Memphis fans are accustomed to Tiger basketball playing in boring, weak basketball leagues.
The Tigers competed in Conference USA from 1995-2013. After Louisville, Cincinnati and Marquette defected prior to 2005, the conference was significantly watered down. As a result, Memphis dominated the league annually.
The lack of competition in CUSA was a regular topic of discussion for college basketball pundits critical of Memphis. Every March, Memphis dominated the CUSA tournament and listened to experts denounce the accomplishment.
When Memphis was selected for BIG EAST membership in February of 2012, the excitement was short lived. Before Memphis could officially enter the league, it was torn apart by defections. Louisville left for the ACC, Rutgers joined the B1G, Marquette and other basketball schools (Georgetown, Villanova, etc…) split off to form their own league. They took the BIG EAST brand with them.
Memphis was left in something called the American Athletic Conference.
After all the movement, amid a disappointing / rebuilding year for Memphis basketball, a positive development for the Tiger program has been obscured: the American Athletic Conference is a pretty darn good basketball league.
The American is certainly a major improvement from the final version of CUSA that Memphis left in 2013.
Here’s a few reasons why:
- Television. Almost every single conference game is on national television (either on the ESPN family of networks, or CBS Sports Network). This is a far cry from the CUSA days where Memphis Basketball disappeared from the national conversation during the final 3 months of the season – even if they were highly ranked. Not only is the contract good for watching Memphis games – but you can turn on the TV almost any night and see an interesting conference game.
- Cincinnati. Memphis had lost all traditional rivals in CUSA v2.0. UAB – after the incredible 2008 match up with Memphis in Birmingham – started to feel like a legitimate rival, but at some point you have to win a game in the series to be considered a true rival. The Blazers lost 15 consecutive games to Memphis over their final few years together in CUSA.
- Larry Brown. The SMU of CUSA was a laughingstock. Brown – a Hall of Fame coach – was hired in 2012 and almost overnight turned SMU into a nationally relevant program. The Mustangs are currently ranked 23rd in the country and add a certain credibility to the AAC.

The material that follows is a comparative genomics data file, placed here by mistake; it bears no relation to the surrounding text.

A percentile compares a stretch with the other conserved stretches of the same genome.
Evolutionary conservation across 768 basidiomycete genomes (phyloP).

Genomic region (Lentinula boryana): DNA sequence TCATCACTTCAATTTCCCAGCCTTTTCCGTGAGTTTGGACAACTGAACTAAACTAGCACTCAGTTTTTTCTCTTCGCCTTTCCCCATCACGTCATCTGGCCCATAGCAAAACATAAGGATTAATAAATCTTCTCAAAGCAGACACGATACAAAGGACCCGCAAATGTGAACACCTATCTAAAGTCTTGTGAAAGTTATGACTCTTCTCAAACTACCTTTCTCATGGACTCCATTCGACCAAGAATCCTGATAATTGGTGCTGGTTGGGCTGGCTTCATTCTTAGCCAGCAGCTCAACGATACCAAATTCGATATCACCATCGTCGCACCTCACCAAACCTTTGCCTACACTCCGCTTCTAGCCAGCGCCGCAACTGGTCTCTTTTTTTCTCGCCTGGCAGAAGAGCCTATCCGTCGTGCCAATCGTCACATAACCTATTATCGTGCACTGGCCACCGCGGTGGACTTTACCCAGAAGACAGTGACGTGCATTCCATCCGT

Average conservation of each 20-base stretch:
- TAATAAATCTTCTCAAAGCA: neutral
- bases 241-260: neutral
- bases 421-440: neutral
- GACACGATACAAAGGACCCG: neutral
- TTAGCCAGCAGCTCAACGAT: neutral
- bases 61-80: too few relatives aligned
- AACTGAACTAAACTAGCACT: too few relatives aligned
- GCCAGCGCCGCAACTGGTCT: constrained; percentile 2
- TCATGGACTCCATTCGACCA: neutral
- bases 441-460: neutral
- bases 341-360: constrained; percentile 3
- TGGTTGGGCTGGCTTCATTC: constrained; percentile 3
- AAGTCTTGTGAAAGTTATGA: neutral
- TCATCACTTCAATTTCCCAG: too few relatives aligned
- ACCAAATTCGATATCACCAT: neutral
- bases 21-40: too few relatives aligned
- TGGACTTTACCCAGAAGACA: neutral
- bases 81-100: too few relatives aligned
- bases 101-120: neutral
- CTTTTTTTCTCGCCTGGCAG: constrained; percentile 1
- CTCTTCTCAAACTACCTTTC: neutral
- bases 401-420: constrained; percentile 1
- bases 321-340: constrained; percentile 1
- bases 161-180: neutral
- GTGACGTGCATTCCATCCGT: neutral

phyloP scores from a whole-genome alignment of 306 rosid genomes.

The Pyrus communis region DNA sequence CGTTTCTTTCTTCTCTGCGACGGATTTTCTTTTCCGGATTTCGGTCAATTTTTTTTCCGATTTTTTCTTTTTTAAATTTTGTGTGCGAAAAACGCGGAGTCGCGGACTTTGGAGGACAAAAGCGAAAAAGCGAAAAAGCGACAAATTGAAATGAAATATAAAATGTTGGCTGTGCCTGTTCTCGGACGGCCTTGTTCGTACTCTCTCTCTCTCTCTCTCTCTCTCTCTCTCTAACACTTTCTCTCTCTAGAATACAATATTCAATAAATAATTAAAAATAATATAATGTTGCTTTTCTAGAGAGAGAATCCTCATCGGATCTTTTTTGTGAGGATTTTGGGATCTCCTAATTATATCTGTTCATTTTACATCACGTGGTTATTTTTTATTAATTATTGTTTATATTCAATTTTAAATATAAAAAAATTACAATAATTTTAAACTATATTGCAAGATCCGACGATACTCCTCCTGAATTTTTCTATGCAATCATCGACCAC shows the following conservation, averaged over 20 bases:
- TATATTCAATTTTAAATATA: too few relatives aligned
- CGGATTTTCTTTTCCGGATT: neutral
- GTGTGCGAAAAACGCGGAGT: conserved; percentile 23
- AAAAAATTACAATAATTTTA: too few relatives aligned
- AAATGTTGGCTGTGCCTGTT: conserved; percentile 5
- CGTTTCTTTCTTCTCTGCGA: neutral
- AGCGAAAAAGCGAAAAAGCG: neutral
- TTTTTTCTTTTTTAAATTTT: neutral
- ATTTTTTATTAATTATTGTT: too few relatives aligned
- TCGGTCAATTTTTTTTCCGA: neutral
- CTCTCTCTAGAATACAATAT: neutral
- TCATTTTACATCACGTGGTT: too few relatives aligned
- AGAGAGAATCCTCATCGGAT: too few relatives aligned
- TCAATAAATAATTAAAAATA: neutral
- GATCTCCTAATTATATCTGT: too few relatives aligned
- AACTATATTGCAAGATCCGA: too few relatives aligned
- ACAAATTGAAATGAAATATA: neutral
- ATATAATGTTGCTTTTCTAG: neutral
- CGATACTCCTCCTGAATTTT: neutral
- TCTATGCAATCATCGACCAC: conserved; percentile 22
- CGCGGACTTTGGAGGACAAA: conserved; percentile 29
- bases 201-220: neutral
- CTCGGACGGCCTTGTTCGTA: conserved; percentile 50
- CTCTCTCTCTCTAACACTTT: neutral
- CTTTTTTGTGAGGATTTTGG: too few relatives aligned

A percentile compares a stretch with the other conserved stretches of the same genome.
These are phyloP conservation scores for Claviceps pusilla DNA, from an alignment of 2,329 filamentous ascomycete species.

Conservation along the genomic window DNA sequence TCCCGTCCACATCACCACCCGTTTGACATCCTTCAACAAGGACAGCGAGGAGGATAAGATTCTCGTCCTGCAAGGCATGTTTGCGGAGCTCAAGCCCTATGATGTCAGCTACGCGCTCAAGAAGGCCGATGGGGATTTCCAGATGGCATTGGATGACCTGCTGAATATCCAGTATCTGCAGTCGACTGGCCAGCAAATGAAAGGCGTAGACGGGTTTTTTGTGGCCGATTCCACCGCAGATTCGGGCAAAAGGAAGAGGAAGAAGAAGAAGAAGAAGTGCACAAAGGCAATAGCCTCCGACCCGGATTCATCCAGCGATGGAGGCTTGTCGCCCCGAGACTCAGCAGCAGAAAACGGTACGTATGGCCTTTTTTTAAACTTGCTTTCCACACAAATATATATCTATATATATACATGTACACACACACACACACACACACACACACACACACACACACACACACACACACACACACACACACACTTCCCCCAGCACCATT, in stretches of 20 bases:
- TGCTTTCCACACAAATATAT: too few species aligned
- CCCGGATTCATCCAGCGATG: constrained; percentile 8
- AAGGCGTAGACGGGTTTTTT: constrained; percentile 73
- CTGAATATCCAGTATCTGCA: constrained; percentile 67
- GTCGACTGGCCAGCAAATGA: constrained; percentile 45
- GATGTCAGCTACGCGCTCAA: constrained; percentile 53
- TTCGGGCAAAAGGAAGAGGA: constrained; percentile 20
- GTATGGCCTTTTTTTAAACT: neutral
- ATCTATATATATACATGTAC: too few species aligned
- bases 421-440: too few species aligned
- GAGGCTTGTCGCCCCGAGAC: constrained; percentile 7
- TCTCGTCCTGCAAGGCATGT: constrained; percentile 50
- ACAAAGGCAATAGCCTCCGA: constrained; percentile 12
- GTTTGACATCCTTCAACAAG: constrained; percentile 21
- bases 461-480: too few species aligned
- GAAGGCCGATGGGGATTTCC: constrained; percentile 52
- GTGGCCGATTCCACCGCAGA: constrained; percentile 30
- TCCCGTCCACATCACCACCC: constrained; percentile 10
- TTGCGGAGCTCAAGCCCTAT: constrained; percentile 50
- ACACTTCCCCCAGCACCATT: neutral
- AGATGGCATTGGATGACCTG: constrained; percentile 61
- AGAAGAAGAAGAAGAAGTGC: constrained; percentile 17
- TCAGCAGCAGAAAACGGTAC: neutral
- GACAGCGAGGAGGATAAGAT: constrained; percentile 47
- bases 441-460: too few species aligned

- UConn. Though the Huskies are having a disappointing year in 2014-15, they administered a huge boost to the fledgling league in 13-14 by winning the NCAA tournament. The Huskies presence in the league – in light of their 4 national titles since 1999 – is a long term game changer.
- Tulsa resurgence. Let’s be honest, when Tulsa was announced as a replacement for Louisville nobody was particularly excited. Sure, Tulsa has a proud basketball history which includes names like Bill Self, Tubby Smith and Nolan Richardson – but they were mostly a steppingstone and none of that success had taken place in the last 15 years or so. Now, the Golden Hurricane are sitting atop the league standings at 10-0 and new coach Frank Haith should be able to capitalize in recruiting.
- Traditional Temple. Temple, who took a major step back in the first year of the AAC, is currently 7-3 and in good position to return to the NCAA tournament under veteran coach Fran Dunphy. The tradition rich Owl program is a key conference member for basketball purposes. Temple’s success will make the AAC more interesting going forward.
- Overall Competitiveness. Memphis, even during parts of the Josh Pastner era, totally dominated CUSA. At a certain point it felt like the Tigers had mind control. CUSA competition just didn’t believe they could beat Memphis – and they couldn’t. The AAC is a highly competitive league (see current standings to left). Any of at least 6 teams will enter next month’s AAC tournament in Hartford, CT believing they have a legitimate chance to win. That makes for an exciting event.
In the winter of Tiger fans’ discontent, the fact that Memphis is is a pretty entertaining, competitive basketball league shouldn’t be taken for granted.